It's always worth keeping in mind that local leaders are supposed to represent the current residents of their city, not the hypothetical citizens who might move there if radical changes to the economy were put in place. SD is growing about as fast as it can without damaging the industries most people living here currently rely on. You can't relocate the airport without jeopardizing the military's presence in SD, sports teams generally lose money for their city, and doubling down on nightlife might just lose us our tourism image (it also might not, but it won't kill us to take a wait and see approach before we end up with a reputation like we did back in the stingaree days).

Lemme tell ya, when you're actually in the thick of it things aren't cut and dry. There isn't a "press here to double your economy" button, every choice has risks. Domestic tourism and the military are safe bets, people are always going to love 80 deg weather and America is always going to need a presence in the pacific. That's a security many cities would envy.


Oh please be true. I want a 15-20 story tower there and a 10-15 story tower replacing the harborview apartments next door (juuust enough to peek over the new Navy building). That will give a really solid presence to the rightside skyline from the west.

You make some good points but I have to disagree on two things:

1. I firmly believe that the decision to not move the airport to Miramar hurt our city tremendously. It was also hideously mismanaged. The city put out a half-assed vote that wasn’t even legally binding, it was more like a “feeler” to see what people thought, but it ended-up determining the fate of our airport for the rest of our lifetimes. That was not good management
2. I also submit to you as poor management of our city the agency of SANDAG. I won’t go into all the gory details here, but that agency has been mired in scandal and one only has to look at their decades of failed proposals and our poor transit network to see how incompetent they are. I don’t consider our region’s primary transportation agency being a joke to be good management of a city.

We no doubt have things that other cities don’t that I love. SD is, in my opinion, the most balanced large city in the country. By that I mean it has a bit of everything. You have outdoor/beach/recreation as well as decent urban life, it’s like the best of both worlds. So I do share your enthusiasm for this great city, but I cannot agree it’s well managed. It’s really not.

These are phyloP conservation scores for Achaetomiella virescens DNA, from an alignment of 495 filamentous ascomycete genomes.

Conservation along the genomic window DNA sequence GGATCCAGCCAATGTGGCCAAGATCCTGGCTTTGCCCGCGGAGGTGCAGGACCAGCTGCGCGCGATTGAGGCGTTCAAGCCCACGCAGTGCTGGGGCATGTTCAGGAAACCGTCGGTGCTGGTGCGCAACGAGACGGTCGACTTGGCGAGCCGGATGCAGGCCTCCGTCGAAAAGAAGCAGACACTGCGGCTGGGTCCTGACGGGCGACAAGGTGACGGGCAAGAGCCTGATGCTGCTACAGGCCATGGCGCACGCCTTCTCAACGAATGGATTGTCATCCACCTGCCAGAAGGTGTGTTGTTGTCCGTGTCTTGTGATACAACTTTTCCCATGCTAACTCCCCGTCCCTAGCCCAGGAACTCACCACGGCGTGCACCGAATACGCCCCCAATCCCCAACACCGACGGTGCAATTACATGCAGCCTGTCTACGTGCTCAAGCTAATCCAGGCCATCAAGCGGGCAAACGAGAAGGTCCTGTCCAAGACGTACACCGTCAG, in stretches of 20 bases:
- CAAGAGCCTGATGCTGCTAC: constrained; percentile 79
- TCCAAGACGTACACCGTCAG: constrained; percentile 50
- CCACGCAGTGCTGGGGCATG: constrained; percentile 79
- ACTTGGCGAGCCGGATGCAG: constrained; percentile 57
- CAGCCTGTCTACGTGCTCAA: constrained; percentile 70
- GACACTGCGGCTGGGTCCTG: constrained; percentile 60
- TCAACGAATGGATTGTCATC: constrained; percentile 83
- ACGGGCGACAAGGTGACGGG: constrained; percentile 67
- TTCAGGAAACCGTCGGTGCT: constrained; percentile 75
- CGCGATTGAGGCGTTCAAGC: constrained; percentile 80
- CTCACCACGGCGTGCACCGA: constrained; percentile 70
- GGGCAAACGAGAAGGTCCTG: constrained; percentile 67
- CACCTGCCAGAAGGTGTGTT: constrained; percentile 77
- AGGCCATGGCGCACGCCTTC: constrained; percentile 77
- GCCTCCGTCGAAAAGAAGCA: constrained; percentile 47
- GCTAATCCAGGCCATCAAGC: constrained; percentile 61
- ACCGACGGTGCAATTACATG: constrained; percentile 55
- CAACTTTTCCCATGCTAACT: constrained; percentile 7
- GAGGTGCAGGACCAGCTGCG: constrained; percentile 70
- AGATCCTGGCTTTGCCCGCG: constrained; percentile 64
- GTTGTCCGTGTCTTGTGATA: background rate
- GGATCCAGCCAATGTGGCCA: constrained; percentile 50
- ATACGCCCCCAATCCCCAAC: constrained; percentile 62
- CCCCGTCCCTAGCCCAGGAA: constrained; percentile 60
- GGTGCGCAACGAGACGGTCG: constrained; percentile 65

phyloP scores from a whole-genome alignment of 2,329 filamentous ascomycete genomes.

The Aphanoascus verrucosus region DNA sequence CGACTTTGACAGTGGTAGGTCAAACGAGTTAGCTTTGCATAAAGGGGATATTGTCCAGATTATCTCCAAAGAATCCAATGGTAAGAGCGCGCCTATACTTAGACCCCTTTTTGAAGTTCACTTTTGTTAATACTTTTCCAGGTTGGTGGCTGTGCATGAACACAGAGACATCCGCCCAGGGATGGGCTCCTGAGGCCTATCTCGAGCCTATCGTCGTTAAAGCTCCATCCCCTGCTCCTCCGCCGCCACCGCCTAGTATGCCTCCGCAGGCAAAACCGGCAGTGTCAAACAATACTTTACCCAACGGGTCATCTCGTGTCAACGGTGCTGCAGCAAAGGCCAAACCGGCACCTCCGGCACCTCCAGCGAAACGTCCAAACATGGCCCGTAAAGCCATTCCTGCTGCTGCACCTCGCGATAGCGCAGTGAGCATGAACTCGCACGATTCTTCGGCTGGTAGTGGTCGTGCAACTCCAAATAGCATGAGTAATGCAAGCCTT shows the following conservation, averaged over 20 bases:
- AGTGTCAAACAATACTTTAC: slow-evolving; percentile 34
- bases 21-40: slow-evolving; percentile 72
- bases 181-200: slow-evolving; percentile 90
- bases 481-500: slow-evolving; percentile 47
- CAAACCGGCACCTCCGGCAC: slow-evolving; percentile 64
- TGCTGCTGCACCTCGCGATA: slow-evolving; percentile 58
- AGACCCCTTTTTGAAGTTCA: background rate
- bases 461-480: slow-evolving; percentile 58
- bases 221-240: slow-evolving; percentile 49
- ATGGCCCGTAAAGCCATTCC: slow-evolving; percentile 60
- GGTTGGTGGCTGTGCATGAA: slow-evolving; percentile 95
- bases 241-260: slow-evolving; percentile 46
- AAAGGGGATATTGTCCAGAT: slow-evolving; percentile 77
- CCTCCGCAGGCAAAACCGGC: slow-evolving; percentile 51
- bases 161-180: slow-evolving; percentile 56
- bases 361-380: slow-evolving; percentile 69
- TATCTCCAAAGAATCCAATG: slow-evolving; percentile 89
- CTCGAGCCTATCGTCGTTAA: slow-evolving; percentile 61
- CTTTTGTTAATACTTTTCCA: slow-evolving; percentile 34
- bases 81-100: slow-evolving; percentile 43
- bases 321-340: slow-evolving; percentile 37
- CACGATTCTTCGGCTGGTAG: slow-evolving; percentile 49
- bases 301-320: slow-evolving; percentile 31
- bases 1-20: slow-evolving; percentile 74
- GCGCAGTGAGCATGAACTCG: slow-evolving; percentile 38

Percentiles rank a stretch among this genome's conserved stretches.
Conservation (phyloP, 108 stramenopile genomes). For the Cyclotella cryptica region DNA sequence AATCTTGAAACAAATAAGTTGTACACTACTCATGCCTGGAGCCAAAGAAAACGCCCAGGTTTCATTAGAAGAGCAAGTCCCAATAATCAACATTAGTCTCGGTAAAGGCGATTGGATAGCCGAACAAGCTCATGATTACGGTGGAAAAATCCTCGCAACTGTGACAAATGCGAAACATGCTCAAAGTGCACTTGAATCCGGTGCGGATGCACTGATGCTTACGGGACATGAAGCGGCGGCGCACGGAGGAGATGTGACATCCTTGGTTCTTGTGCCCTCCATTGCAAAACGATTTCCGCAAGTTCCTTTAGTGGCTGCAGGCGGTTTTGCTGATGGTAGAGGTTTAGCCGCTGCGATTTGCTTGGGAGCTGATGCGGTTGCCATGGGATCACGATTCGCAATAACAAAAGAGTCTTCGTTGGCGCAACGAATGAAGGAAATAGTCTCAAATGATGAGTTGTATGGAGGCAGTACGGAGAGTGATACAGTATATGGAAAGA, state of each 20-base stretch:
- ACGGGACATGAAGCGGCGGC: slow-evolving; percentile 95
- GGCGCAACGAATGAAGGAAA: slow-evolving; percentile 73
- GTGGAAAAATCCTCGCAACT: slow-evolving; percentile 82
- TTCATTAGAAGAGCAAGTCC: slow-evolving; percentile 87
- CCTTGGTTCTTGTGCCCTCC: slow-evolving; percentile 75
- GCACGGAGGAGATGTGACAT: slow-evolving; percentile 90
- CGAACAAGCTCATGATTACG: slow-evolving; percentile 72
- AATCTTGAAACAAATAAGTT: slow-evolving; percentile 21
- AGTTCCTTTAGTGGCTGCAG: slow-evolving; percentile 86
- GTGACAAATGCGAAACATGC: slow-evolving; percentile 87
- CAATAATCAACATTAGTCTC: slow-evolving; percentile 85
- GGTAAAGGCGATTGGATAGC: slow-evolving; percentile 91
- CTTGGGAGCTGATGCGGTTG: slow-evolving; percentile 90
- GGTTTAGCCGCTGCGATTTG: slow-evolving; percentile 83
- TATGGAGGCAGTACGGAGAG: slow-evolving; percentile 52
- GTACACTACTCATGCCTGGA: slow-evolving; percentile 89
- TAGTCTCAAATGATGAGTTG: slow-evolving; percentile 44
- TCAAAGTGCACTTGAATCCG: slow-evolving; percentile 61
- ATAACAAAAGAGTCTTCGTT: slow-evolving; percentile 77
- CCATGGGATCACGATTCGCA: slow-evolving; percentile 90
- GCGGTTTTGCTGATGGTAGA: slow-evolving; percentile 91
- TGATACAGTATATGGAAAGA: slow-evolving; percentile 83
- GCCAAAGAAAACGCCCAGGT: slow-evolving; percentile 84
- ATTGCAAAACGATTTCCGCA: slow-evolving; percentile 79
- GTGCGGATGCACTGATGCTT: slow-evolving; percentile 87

superfishy Sep 6, 2018 6:30 AM

I've been reading "NIMBY" here for a long time and I always thought it was some official oversight committee or something. Then I finally decided to look it up lol

Will O' Wisp Sep 6, 2018 8:06 AM

Quote:

Originally Posted by SDCAL (Post 8305106)
You make some good points but I have to disagree on two things:

1. I firmly believe that the decision to not move the airport to Miramar hurt our city tremendously. It was also hideously mismanaged. The city put out a half-assed vote that wasn’t even legally binding, it was more like a “feeler” to see what people thought, but it ended-up determining the fate of our airport for the rest of our lifetimes. That was not good management
2. I also submit to you as poor management of our city the agency of SANDAG. I won’t go into all the gory details here, but that agency has been mired in scandal and one only has to look at their decades of failed proposals and our poor transit network to see how incompetent they are. I don’t consider our region’s primary transportation agency being a joke to be good management of a city.

We no doubt have things that other cities don’t that I love. SD is, in my opinion, the most balanced large city in the country. By that I mean it has a bit of everything. You have outdoor/beach/recreation as well as decent urban life, it’s like the best of both worlds. So I do share your enthusiasm for this great city, but I cannot agree it’s well managed. It’s really not.

1. Miramar is the most feasible option for a new airport in the SD region, by a long shot, but to take it from the military would wreck havoc on SD's entire defense sector. The Navy and Marines do Field Carrier Landing Practice at the base, basically every pilot who deploys on one of the carriers out of North Island has to do a bunch of practice runs at Miramar beforehand. They have to do this before every single deployment, and there's nowhere else in the region to do it. North Island has too many operations already, El Centro is too small, and Yuma too far. No qualified pilots means no carriers, and with no carriers the entire naval presence in SD is rendered pointless.

Prop A proposed some form of joint use as a "compromise", which needless to say still wasn't going to be vary feasible when you have a dozen fighter jets swinging around the airport in tight little circles. The whole thing was a farce really, even if the measure had passed nothing would've happened seeing as only the federal government has the authority to close or transfer a military base. tbh, I'm 90% sure the whole thing was just a vehicle to create a Airport Authority (the airport was badly mismanaged by the port by many accounts) and give that new Authority a mandate to make comprehensive improvements to Lindbergh (which at that point had only been getting "temporary additions until we find a site for a new airport" since the 1960s).